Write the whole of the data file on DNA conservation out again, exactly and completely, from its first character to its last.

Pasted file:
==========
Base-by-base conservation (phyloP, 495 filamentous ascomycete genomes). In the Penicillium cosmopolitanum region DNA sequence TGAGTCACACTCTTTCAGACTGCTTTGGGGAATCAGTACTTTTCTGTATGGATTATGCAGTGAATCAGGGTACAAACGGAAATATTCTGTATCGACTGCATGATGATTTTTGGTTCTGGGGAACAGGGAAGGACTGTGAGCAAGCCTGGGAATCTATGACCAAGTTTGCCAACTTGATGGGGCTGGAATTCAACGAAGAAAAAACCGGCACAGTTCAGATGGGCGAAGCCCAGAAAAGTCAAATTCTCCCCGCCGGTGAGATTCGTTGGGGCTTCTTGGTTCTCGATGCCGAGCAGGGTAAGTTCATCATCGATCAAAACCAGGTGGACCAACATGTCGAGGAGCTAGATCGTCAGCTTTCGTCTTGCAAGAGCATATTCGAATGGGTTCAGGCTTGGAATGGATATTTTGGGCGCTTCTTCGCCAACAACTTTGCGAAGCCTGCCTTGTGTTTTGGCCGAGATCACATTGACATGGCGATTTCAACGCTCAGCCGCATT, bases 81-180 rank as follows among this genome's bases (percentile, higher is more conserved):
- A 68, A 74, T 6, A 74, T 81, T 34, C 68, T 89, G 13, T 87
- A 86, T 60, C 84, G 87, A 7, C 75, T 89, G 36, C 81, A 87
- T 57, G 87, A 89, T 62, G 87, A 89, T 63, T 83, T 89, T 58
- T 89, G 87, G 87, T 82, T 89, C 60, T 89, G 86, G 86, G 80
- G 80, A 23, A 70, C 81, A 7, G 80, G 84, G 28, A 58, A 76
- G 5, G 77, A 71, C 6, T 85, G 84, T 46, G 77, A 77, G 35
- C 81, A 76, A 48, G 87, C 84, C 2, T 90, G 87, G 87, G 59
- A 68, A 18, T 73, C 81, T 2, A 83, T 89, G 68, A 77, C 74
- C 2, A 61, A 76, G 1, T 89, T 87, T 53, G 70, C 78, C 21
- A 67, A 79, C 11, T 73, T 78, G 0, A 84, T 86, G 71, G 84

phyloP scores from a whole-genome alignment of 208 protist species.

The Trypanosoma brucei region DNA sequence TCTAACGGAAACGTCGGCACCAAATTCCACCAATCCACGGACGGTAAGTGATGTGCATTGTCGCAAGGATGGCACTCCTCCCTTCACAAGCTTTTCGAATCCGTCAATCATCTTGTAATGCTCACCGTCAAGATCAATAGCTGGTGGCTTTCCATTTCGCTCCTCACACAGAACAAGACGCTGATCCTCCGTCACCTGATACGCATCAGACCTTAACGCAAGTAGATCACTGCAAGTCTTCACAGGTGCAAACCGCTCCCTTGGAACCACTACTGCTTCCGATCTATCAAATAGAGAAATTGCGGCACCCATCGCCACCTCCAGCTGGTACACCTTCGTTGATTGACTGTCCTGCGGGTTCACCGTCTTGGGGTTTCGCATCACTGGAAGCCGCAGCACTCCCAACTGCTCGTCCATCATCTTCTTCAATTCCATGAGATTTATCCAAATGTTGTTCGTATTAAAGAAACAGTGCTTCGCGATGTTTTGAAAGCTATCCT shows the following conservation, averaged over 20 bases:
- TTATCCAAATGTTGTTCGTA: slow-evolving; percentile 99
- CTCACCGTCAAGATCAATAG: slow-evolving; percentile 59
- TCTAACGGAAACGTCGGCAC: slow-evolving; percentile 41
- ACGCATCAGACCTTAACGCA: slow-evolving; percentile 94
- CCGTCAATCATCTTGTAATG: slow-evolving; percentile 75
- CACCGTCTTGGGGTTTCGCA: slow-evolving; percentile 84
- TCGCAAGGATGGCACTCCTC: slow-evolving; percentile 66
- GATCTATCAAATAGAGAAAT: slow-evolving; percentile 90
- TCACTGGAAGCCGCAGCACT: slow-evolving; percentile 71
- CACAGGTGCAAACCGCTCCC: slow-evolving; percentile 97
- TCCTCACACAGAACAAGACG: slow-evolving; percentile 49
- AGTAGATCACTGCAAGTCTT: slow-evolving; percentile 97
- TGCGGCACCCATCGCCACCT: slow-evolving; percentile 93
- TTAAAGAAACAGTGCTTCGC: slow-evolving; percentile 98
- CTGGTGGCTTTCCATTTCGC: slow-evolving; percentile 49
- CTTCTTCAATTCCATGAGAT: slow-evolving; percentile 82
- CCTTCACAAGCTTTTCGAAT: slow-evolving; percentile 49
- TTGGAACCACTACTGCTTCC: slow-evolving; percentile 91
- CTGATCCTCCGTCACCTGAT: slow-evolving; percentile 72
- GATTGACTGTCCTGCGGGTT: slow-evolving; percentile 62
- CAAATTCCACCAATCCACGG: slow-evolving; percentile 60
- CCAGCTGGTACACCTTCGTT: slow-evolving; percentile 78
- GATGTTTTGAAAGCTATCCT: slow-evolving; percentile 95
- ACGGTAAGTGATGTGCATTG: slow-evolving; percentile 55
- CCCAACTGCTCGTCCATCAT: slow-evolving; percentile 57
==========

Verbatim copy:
Base-by-base conservation (phyloP, 495 filamentous ascomycete genomes). In the Penicillium cosmopolitanum region DNA sequence TGAGTCACACTCTTTCAGACTGCTTTGGGGAATCAGTACTTTTCTGTATGGATTATGCAGTGAATCAGGGTACAAACGGAAATATTCTGTATCGACTGCATGATGATTTTTGGTTCTGGGGAACAGGGAAGGACTGTGAGCAAGCCTGGGAATCTATGACCAAGTTTGCCAACTTGATGGGGCTGGAATTCAACGAAGAAAAAACCGGCACAGTTCAGATGGGCGAAGCCCAGAAAAGTCAAATTCTCCCCGCCGGTGAGATTCGTTGGGGCTTCTTGGTTCTCGATGCCGAGCAGGGTAAGTTCATCATCGATCAAAACCAGGTGGACCAACATGTCGAGGAGCTAGATCGTCAGCTTTCGTCTTGCAAGAGCATATTCGAATGGGTTCAGGCTTGGAATGGATATTTTGGGCGCTTCTTCGCCAACAACTTTGCGAAGCCTGCCTTGTGTTTTGGCCGAGATCACATTGACATGGCGATTTCAACGCTCAGCCGCATT, bases 81-180 rank as follows among this genome's bases (percentile, higher is more conserved):
- A 68, A 74, T 6, A 74, T 81, T 34, C 68, T 89, G 13, T 87
- A 86, T 60, C 84, G 87, A 7, C 75, T 89, G 36, C 81, A 87
- T 57, G 87, A 89, T 62, G 87, A 89, T 63, T 83, T 89, T 58
- T 89, G 87, G 87, T 82, T 89, C 60, T 89, G 86, G 86, G 80
- G 80, A 23, A 70, C 81, A 7, G 80, G 84, G 28, A 58, A 76
- G 5, G 77, A 71, C 6, T 85, G 84, T 46, G 77, A 77, G 35
- C 81, A 76, A 48, G 87, C 84, C 2, T 90, G 87, G 87, G 59
- A 68, A 18, T 73, C 81, T 2, A 83, T 89, G 68, A 77, C 74
- C 2, A 61, A 76, G 1, T 89, T 87, T 53, G 70, C 78, C 21
- A 67, A 79, C 11, T 73, T 78, G 0, A 84, T 86, G 71, G 84

phyloP scores from a whole-genome alignment of 208 protist species.

The Trypanosoma brucei region DNA sequence TCTAACGGAAACGTCGGCACCAAATTCCACCAATCCACGGACGGTAAGTGATGTGCATTGTCGCAAGGATGGCACTCCTCCCTTCACAAGCTTTTCGAATCCGTCAATCATCTTGTAATGCTCACCGTCAAGATCAATAGCTGGTGGCTTTCCATTTCGCTCCTCACACAGAACAAGACGCTGATCCTCCGTCACCTGATACGCATCAGACCTTAACGCAAGTAGATCACTGCAAGTCTTCACAGGTGCAAACCGCTCCCTTGGAACCACTACTGCTTCCGATCTATCAAATAGAGAAATTGCGGCACCCATCGCCACCTCCAGCTGGTACACCTTCGTTGATTGACTGTCCTGCGGGTTCACCGTCTTGGGGTTTCGCATCACTGGAAGCCGCAGCACTCCCAACTGCTCGTCCATCATCTTCTTCAATTCCATGAGATTTATCCAAATGTTGTTCGTATTAAAGAAACAGTGCTTCGCGATGTTTTGAAAGCTATCCT shows the following conservation, averaged over 20 bases:
- TTATCCAAATGTTGTTCGTA: slow-evolving; percentile 99
- CTCACCGTCAAGATCAATAG: slow-evolving; percentile 59
- TCTAACGGAAACGTCGGCAC: slow-evolving; percentile 41
- ACGCATCAGACCTTAACGCA: slow-evolving; percentile 94
- CCGTCAATCATCTTGTAATG: slow-evolving; percentile 75
- CACCGTCTTGGGGTTTCGCA: slow-evolving; percentile 84
- TCGCAAGGATGGCACTCCTC: slow-evolving; percentile 66
- GATCTATCAAATAGAGAAAT: slow-evolving; percentile 90
- TCACTGGAAGCCGCAGCACT: slow-evolving; percentile 71
- CACAGGTGCAAACCGCTCCC: slow-evolving; percentile 97
- TCCTCACACAGAACAAGACG: slow-evolving; percentile 49
- AGTAGATCACTGCAAGTCTT: slow-evolving; percentile 97
- TGCGGCACCCATCGCCACCT: slow-evolving; percentile 93
- TTAAAGAAACAGTGCTTCGC: slow-evolving; percentile 98
- CTGGTGGCTTTCCATTTCGC: slow-evolving; percentile 49
- CTTCTTCAATTCCATGAGAT: slow-evolving; percentile 82
- CCTTCACAAGCTTTTCGAAT: slow-evolving; percentile 49
- TTGGAACCACTACTGCTTCC: slow-evolving; percentile 91
- CTGATCCTCCGTCACCTGAT: slow-evolving; percentile 72
- GATTGACTGTCCTGCGGGTT: slow-evolving; percentile 62
- CAAATTCCACCAATCCACGG: slow-evolving; percentile 60
- CCAGCTGGTACACCTTCGTT: slow-evolving; percentile 78
- GATGTTTTGAAAGCTATCCT: slow-evolving; percentile 95
- ACGGTAAGTGATGTGCATTG: slow-evolving; percentile 55
- CCCAACTGCTCGTCCATCAT: slow-evolving; percentile 57